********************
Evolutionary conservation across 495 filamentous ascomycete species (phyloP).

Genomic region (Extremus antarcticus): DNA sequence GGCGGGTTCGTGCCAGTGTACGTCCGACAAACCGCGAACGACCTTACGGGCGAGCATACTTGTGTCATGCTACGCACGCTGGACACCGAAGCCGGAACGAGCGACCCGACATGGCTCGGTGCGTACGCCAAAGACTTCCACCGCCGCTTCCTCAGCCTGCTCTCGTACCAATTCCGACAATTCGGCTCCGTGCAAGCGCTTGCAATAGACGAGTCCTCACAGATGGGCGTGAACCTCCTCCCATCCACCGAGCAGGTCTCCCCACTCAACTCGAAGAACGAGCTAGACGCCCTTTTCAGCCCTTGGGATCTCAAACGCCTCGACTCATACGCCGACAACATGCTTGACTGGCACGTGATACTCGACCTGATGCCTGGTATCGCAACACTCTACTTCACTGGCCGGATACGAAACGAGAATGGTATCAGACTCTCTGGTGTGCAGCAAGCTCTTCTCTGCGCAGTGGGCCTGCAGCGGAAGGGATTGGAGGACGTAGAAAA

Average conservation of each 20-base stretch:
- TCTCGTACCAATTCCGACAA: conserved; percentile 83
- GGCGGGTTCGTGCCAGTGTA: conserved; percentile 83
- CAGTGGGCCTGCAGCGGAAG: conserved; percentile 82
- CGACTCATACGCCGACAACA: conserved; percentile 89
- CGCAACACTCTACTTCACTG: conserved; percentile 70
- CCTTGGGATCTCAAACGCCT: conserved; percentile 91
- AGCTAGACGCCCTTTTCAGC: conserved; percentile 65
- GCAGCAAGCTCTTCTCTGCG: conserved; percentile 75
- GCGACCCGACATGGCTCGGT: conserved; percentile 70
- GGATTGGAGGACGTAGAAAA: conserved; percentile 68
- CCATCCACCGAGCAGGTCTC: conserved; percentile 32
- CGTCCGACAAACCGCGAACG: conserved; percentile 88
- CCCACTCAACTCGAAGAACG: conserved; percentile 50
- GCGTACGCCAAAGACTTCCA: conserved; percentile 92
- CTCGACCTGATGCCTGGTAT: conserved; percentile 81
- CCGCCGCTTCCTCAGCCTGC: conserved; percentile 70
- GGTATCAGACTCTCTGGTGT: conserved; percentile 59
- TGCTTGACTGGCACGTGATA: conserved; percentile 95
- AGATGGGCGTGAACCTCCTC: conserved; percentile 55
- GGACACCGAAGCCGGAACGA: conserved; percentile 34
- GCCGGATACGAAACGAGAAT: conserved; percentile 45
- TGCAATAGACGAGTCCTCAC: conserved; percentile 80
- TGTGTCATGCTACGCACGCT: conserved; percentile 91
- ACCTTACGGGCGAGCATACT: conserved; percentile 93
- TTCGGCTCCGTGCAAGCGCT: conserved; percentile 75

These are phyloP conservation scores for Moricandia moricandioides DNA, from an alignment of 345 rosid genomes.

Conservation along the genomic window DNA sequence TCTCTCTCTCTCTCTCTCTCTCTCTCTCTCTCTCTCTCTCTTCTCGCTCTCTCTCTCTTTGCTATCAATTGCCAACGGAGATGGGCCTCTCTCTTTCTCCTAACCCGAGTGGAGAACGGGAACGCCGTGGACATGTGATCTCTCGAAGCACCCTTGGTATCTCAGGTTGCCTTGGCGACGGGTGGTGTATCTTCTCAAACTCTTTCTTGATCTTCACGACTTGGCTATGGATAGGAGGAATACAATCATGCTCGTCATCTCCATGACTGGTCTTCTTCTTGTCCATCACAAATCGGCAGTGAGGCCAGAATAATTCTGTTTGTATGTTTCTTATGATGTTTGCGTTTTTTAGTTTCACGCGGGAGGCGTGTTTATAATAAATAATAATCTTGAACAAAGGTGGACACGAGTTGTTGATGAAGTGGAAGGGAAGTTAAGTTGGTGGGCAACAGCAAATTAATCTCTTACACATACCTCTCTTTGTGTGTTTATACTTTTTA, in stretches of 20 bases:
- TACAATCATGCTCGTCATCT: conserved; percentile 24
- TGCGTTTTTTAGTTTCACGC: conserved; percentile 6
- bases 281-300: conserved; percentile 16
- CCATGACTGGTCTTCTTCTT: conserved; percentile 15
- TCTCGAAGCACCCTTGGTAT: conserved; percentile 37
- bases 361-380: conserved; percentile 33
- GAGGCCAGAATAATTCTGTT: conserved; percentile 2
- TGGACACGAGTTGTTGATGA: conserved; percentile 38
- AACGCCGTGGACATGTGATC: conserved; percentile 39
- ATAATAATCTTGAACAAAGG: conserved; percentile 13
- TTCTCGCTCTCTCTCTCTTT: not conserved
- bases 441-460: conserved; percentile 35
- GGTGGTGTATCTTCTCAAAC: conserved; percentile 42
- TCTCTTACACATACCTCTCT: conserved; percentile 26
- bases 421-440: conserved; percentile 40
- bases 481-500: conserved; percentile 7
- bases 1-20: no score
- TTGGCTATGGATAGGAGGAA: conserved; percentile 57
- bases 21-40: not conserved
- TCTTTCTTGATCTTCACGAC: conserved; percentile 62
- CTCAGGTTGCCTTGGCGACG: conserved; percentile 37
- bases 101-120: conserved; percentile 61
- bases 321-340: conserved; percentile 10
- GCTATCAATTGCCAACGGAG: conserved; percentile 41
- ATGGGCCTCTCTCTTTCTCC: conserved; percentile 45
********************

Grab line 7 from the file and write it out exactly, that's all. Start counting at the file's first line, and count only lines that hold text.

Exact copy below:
- CGACTCATACGCCGACAACA: conserved; percentile 89